The business of food has changed. That isn’t just the opinion of people who work in it, but also the evidence of the way consumers now prepare, think about and share their food experiences. Influenced by diets and allergies and access to information, people are invested in the choices they make about food. In many ways this is good, but it can also be a challenge, especially for companies navigating this changing consumer approach to food. At a recent Greater Kansas City Public Relations Society event, David Eaheart of Seaboard Foods shared his perspective on “Bacon & other tips: When chronic issues become crisis”. As the 4th largest pork processor, Seaboard has had to evolve quickly, both its corporate culture and its consumer outreach, to sometimes defend, and other times develop, its brand with consumers. During his presentation Eaheart laid out just how they did that, here are the takeaways:
Now, more than ever, consumers want to know where their food comes from and how it is produced. The challenge, according to Eaheart, is once they find out they don’t like it, especially when it comes to protein. “People don’t like to think about how pigs become pork chops,” says Eaheart. This rise in food activism in articles, blog posts, and videos isn’t just prevalent among the fanatics, but also among the more passive foodies. Activists are no longer relying on letters or word-of-mouth, they’ve gotten smarter. As a traditional company, founded on Japanese standards, Seaboard was usually quiet on matters. They believed if they did things well and did the right thing they didn’t have to talk about themselves. Yet, no matter how hard the company tried to combat the negativity around their industry, chronic issues kept popping up. To deal with these, Eaheart shared 3 tips:
Tip 1: In the Frying Pan
Historically, the consumer was always right; but now, those consumer demands may not be what is best for them or for the business, said Eaheart. To combat the demands, a company must determine what it dreads. It must determine what is the concept that makes it most uncomfortable. Then, it has to be ready to be transparent about those issues, confronting the criticisms head on while standing up for what it believes is right without antagonizing.
Tip 2: Think Bacon
Bacon evokes powerful feelings, whether breakfast at home surrounded by family, or excitement around a new recipe. Emotions help us connect in a variety of ways, says Eaheart. People know, feel and do based on emotions, but those emotions also help us get motivated and take actions. If a company can’t connect with the people it is trying to communicate with, the message doesn’t even have a chance at taking hold.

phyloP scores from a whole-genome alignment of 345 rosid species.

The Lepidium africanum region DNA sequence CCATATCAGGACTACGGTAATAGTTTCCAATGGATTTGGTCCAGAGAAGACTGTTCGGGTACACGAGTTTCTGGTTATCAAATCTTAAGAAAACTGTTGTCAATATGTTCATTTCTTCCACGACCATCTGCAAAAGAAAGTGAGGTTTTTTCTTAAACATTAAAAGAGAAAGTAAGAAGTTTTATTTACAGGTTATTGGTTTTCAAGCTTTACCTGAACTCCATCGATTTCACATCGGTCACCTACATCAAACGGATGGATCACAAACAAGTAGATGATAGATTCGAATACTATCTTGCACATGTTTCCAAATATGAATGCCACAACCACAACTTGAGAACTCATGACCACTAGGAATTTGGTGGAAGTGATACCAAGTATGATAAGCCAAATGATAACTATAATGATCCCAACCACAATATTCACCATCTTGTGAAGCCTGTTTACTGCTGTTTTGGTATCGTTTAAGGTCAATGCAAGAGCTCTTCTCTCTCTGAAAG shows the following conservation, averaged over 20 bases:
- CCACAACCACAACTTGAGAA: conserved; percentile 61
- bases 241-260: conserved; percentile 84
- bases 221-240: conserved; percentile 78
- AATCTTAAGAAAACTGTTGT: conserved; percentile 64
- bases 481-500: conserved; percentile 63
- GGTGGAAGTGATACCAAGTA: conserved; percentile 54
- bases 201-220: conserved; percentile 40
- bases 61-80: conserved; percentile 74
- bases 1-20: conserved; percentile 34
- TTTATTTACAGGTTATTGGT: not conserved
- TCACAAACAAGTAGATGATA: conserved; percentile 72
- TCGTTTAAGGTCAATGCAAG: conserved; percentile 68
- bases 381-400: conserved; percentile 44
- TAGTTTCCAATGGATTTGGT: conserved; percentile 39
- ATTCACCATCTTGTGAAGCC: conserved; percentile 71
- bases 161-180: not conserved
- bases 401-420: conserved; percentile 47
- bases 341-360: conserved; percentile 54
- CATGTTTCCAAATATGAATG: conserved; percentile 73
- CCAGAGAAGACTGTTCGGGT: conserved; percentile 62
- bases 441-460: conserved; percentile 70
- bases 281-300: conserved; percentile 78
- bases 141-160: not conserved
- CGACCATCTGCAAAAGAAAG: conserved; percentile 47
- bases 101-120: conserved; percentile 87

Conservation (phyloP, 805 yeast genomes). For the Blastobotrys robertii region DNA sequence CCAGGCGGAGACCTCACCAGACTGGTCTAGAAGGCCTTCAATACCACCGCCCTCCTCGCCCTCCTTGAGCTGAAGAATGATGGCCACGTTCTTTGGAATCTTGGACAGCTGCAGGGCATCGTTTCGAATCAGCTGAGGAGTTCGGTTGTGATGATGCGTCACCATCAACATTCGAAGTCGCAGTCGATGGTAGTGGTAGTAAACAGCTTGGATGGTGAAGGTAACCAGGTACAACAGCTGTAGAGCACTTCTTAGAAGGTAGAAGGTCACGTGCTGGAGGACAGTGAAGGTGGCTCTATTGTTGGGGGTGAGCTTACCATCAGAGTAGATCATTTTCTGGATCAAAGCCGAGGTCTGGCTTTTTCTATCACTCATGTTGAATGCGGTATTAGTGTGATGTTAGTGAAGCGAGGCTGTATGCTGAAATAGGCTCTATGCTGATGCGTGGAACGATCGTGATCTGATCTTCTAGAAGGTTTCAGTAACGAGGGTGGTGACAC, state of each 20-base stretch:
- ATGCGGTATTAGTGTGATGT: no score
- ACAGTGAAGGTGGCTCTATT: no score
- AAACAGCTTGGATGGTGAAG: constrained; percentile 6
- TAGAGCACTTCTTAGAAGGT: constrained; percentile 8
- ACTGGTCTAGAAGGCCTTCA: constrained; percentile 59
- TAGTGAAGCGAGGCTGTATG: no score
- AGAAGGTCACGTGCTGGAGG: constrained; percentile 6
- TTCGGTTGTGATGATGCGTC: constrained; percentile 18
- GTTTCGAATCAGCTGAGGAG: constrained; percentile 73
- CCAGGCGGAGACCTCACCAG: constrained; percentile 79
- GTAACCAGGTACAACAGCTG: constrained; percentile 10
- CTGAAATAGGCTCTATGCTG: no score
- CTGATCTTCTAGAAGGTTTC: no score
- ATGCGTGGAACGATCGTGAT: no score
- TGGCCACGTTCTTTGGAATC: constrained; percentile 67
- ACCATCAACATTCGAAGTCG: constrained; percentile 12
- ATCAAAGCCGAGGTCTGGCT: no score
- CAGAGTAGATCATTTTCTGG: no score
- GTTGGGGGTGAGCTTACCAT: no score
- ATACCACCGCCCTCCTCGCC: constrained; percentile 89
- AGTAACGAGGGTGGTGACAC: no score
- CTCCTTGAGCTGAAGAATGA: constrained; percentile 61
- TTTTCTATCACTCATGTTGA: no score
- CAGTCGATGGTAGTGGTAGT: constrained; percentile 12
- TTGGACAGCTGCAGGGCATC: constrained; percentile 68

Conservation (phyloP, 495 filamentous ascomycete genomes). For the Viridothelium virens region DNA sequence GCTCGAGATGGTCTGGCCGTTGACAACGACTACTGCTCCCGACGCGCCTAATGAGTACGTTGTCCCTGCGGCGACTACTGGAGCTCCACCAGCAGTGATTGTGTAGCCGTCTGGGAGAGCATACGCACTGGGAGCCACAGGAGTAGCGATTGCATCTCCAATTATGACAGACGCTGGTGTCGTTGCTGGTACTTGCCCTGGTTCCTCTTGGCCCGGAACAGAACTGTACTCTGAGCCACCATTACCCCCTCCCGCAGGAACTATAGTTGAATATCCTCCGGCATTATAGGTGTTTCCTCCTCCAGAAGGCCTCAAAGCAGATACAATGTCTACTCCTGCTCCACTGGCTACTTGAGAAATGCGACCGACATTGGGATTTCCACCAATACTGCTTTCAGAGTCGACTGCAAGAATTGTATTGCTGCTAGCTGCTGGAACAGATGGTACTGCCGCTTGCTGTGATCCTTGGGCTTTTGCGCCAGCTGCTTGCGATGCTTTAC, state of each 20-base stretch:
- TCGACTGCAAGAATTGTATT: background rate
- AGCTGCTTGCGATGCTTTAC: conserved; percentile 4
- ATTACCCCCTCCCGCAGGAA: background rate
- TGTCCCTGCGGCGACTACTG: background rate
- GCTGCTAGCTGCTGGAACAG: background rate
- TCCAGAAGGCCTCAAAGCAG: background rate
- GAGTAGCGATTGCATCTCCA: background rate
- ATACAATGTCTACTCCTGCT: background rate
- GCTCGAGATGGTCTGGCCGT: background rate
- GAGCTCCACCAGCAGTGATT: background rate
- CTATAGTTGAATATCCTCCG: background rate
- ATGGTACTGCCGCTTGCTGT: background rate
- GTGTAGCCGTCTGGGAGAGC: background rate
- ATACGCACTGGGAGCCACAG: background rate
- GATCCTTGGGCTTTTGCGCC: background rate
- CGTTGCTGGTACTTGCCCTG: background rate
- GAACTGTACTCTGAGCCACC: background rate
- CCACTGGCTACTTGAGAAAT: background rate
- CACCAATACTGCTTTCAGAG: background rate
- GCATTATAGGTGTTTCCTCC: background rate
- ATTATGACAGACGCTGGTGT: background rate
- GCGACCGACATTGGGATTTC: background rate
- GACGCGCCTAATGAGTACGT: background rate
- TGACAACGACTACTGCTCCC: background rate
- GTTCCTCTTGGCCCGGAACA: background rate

Tip 3: Set the Table
If you think about the good meals you have had and juxtapose them against the great meals you have had, what’s the difference? According to Eaheart, the difference is the great meal involves people. Companies need to use people to tell their story and show the faces of the organization. This helps people connect and believe in the stories they are being told.
Yet, with these three tips in place, chronic issues still become crises sometimes. To combat those times, Seaboard Foods has a standard approach: Activate, Gather, Tell & Leverage Relationships. The first step of Activate is happening all the time. Employees are watching for unusual activities and making sure to communicate any challenges that arise. During the Gather stage, a standard list of questions about what is happening is referenced, including digging into the details of any situation and using multiple departments’ contributions to start the investigation. The Tell stage involves acknowledging the concern, accepting responsibility, adding context and aligning the language to communicate with internal personnel and consumers in a uniform way. (Interesting note: Eaheart said based on their research, Seaboard found out consumers prefer the term “pig farmer” to “pork producer” when referencing the company. It sounded less big and corporate.) The hardest part of the Tell stage is the accepting responsibility portion; admitting not everything is perfect and improvements may need to be made. During this stage, once the story is revealed internally, it is then time to communicate before the crisis breaks externally. Communicating before the information is public gives consumers the sense the company owns its challenges instead of running from them. Finally, Leveraging Relationships with community, media, industry & internal personnel gives credence to the information.
In the end, Eaheart focused on the variety of things he’s learned while dealing with chronic issues before they become crisis. Not surprisingly, many of the lessons are built around the building of relationships, whether within the organization or with media partners and the community. Another large facet is a company owning what they believe is right, being smart about the battles they pick and accepting that what’s best for the company may not always be the most desired by the consumer. Lastly, employee morale must be a focus for an organization. When situations go badly, frustration runs high, but a culture of listening and acceptance goes a long way in getting people to work together toward a common goal, the most critical piece for any company dealing with crisis.
*All slides within the body of the post were taken from David Eaheart’s GKCPRSA presentation on July 22, 2015